I have a confession. I hate making mistakes.  I try to avoid them. And I’d guess I’m not alone.

But I’m also wrong.  Mistakes aren’t always bad.  And in fact, they can be quite good.  I know this intellectually.  I know that we don’t learn without failure. I know that I remember lessons learned from failure a lot more than those learned from successes. I know that rolling up in a little ball of failure avoidance doesn’t work for anyone or any organization – it’s a sure path to mediocrity and stagnation.

But most of us still avoid failure like the plague. Why?

Maybe it starts in our minds.  If we see our work like most people see a piano recital, it’s tempting to do mistake-prevention.  We rehearse feverishly and if we’re not careful, we’re focused on not making mistakes – on getting the notes right.  Never mind that we’re not really making music? At least we’re not going to make any clanker mistakes.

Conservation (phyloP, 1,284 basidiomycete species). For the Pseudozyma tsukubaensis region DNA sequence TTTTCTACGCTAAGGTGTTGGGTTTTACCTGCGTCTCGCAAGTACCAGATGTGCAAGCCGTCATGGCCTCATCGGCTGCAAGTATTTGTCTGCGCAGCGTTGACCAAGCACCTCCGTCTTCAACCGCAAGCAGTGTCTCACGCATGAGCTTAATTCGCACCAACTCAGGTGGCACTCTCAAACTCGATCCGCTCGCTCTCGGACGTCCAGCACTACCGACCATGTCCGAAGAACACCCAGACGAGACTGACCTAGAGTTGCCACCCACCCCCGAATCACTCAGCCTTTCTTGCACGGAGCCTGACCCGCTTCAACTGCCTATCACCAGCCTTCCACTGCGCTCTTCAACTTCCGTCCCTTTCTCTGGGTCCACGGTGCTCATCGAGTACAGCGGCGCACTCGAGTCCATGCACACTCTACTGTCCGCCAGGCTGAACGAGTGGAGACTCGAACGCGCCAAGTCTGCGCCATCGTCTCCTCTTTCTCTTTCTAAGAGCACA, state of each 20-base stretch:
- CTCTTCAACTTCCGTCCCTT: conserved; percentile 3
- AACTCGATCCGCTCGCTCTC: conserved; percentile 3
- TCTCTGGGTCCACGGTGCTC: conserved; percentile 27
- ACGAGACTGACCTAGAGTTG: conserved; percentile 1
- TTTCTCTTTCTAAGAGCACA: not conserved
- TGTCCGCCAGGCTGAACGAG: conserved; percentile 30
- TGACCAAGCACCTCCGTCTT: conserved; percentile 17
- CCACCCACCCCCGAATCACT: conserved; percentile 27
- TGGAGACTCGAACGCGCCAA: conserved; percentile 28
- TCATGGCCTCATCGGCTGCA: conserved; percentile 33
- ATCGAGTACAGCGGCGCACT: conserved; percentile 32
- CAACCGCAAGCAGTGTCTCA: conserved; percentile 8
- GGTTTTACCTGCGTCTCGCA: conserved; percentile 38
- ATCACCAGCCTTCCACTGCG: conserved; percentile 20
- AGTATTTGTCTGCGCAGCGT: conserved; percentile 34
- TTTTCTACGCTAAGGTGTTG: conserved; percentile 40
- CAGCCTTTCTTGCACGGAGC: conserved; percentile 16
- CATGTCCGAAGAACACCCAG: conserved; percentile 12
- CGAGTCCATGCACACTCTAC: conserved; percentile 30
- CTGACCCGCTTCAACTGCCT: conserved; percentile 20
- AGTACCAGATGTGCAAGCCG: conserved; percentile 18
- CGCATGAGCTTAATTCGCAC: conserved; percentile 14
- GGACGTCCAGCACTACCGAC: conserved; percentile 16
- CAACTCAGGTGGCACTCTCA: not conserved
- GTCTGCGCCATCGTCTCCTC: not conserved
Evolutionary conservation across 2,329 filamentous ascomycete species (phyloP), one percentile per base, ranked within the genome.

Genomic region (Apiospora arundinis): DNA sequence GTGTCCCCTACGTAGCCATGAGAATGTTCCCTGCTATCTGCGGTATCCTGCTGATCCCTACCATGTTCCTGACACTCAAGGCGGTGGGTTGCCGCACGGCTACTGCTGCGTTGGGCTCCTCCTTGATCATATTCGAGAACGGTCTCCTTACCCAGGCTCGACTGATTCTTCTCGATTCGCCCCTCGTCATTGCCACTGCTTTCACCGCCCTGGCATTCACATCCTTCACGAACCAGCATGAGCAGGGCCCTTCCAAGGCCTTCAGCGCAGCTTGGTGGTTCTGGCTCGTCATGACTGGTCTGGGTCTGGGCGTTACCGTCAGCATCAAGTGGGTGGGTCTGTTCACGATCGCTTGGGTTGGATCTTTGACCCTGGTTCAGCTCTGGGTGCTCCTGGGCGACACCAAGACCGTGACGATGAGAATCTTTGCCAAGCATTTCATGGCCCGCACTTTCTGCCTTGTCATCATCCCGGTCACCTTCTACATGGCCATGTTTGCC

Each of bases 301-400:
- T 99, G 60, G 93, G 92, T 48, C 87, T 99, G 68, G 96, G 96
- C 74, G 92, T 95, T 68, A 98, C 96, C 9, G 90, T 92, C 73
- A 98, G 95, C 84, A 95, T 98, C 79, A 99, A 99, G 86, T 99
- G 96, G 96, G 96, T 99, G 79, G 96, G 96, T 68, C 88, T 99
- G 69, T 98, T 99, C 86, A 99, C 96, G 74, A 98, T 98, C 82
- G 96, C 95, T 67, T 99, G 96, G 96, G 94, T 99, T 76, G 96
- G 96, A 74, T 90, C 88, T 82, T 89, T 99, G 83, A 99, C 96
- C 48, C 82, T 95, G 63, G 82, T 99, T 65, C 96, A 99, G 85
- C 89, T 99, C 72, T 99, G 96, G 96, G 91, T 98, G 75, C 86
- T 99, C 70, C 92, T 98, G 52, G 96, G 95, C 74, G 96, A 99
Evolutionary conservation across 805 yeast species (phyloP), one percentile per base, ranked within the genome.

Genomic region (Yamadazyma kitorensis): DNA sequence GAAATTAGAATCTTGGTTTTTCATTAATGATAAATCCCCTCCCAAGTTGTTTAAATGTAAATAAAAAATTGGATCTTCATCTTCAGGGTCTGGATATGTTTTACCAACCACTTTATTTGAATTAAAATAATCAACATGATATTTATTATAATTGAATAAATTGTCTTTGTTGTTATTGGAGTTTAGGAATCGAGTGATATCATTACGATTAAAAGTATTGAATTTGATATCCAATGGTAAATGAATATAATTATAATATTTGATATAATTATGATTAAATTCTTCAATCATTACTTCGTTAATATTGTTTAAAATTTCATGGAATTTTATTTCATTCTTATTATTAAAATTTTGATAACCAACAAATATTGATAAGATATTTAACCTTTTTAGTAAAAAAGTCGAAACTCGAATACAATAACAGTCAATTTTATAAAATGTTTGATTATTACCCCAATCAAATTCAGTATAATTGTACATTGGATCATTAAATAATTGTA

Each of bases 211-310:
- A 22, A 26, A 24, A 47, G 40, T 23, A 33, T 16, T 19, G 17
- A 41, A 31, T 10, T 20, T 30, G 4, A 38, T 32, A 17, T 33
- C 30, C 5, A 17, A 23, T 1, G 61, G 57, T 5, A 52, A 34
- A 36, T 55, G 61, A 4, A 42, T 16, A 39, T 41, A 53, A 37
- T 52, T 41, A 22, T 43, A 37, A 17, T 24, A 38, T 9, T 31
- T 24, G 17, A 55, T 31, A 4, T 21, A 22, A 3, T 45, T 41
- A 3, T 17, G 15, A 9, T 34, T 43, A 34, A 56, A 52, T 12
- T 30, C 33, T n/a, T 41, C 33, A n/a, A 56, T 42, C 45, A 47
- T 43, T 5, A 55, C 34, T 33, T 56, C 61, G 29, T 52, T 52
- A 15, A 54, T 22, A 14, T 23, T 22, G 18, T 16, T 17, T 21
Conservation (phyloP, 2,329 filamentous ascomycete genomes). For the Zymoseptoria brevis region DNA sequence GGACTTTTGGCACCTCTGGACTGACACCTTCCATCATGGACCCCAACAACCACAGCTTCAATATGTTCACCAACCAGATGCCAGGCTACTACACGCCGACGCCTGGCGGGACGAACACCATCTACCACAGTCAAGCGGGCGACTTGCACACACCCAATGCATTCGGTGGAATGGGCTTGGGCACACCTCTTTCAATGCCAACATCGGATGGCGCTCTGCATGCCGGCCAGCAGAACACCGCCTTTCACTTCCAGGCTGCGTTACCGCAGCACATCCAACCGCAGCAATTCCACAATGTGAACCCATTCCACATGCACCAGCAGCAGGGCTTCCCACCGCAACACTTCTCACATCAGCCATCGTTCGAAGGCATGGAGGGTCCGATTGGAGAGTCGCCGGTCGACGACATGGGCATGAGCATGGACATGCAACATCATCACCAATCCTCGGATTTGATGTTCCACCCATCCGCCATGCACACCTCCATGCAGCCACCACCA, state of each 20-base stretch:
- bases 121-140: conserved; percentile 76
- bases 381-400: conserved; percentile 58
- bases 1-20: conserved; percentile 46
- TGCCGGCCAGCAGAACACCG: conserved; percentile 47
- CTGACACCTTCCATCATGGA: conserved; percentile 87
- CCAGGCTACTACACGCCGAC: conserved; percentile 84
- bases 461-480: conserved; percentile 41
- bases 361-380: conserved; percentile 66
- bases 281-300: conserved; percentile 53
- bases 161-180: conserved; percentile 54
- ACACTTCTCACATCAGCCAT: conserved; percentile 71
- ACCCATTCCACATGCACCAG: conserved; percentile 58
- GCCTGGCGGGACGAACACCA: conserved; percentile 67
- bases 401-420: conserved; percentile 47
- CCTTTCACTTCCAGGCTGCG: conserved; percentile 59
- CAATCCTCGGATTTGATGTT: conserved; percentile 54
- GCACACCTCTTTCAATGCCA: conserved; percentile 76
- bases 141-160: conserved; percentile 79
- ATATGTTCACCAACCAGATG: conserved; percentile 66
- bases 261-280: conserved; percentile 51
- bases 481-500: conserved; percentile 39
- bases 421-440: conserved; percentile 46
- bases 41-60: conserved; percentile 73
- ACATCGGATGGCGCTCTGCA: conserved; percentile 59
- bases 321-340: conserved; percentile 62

What if we thought instead about our work like it’s a vital research process – a race to cure a terrible disease, or an attempt to find that treasure that has eluded so many for so long, or a quest to have your audience really feel that piece of music like you do.  In that case, failure is simply part of getting to the right answer. Now we care less about whether we fail and more about how we fail.

We want to fail as inexpensively as possible and with the greatest possible Return on Failure – as measured by the lessons we have actually leveraged back into our organization. (Please don’t create lists of “Lessons Learned” after a failure and then shove them in a drawer – or publish them in an anonymous email, which is virtually the same thing.  That’s not learning, it’s filing!)

With that mindset and with those actions, maybe failure isn’t so bad after all.